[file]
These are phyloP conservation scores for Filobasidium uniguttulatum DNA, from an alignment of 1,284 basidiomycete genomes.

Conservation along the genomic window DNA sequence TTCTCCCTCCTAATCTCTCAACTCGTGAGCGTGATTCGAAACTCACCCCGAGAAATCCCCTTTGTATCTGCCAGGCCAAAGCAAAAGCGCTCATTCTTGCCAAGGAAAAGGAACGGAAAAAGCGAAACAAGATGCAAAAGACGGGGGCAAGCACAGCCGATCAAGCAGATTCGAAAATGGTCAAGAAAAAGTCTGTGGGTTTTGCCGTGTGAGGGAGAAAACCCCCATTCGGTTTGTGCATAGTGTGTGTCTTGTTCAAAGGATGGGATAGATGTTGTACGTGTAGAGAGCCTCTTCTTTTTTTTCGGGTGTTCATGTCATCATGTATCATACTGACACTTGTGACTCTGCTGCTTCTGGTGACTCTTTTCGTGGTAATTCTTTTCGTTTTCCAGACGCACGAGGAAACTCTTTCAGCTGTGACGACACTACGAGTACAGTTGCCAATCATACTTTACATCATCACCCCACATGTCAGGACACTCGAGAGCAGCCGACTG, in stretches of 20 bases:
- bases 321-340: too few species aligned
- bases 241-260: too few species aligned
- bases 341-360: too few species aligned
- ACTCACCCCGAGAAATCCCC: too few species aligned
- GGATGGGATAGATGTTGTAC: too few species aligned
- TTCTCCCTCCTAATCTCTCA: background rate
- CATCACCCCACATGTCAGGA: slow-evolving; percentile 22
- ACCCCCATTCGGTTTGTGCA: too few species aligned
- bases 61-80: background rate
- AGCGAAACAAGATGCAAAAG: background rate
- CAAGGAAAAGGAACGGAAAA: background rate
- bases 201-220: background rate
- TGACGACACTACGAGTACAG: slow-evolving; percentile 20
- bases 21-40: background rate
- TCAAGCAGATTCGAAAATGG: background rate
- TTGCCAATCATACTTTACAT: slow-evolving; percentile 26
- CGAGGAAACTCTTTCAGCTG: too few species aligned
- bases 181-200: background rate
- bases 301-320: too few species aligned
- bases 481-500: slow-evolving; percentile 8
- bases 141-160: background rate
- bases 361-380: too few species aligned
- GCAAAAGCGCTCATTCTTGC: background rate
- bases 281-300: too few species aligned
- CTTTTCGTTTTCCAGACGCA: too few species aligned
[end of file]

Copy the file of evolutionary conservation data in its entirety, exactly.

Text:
These are phyloP conservation scores for Filobasidium uniguttulatum DNA, from an alignment of 1,284 basidiomycete genomes.

Conservation along the genomic window DNA sequence TTCTCCCTCCTAATCTCTCAACTCGTGAGCGTGATTCGAAACTCACCCCGAGAAATCCCCTTTGTATCTGCCAGGCCAAAGCAAAAGCGCTCATTCTTGCCAAGGAAAAGGAACGGAAAAAGCGAAACAAGATGCAAAAGACGGGGGCAAGCACAGCCGATCAAGCAGATTCGAAAATGGTCAAGAAAAAGTCTGTGGGTTTTGCCGTGTGAGGGAGAAAACCCCCATTCGGTTTGTGCATAGTGTGTGTCTTGTTCAAAGGATGGGATAGATGTTGTACGTGTAGAGAGCCTCTTCTTTTTTTTCGGGTGTTCATGTCATCATGTATCATACTGACACTTGTGACTCTGCTGCTTCTGGTGACTCTTTTCGTGGTAATTCTTTTCGTTTTCCAGACGCACGAGGAAACTCTTTCAGCTGTGACGACACTACGAGTACAGTTGCCAATCATACTTTACATCATCACCCCACATGTCAGGACACTCGAGAGCAGCCGACTG, in stretches of 20 bases:
- bases 321-340: too few species aligned
- bases 241-260: too few species aligned
- bases 341-360: too few species aligned
- ACTCACCCCGAGAAATCCCC: too few species aligned
- GGATGGGATAGATGTTGTAC: too few species aligned
- TTCTCCCTCCTAATCTCTCA: background rate
- CATCACCCCACATGTCAGGA: slow-evolving; percentile 22
- ACCCCCATTCGGTTTGTGCA: too few species aligned
- bases 61-80: background rate
- AGCGAAACAAGATGCAAAAG: background rate
- CAAGGAAAAGGAACGGAAAA: background rate
- bases 201-220: background rate
- TGACGACACTACGAGTACAG: slow-evolving; percentile 20
- bases 21-40: background rate
- TCAAGCAGATTCGAAAATGG: background rate
- TTGCCAATCATACTTTACAT: slow-evolving; percentile 26
- CGAGGAAACTCTTTCAGCTG: too few species aligned
- bases 181-200: background rate
- bases 301-320: too few species aligned
- bases 481-500: slow-evolving; percentile 8
- bases 141-160: background rate
- bases 361-380: too few species aligned
- GCAAAAGCGCTCATTCTTGC: background rate
- bases 281-300: too few species aligned
- CTTTTCGTTTTCCAGACGCA: too few species aligned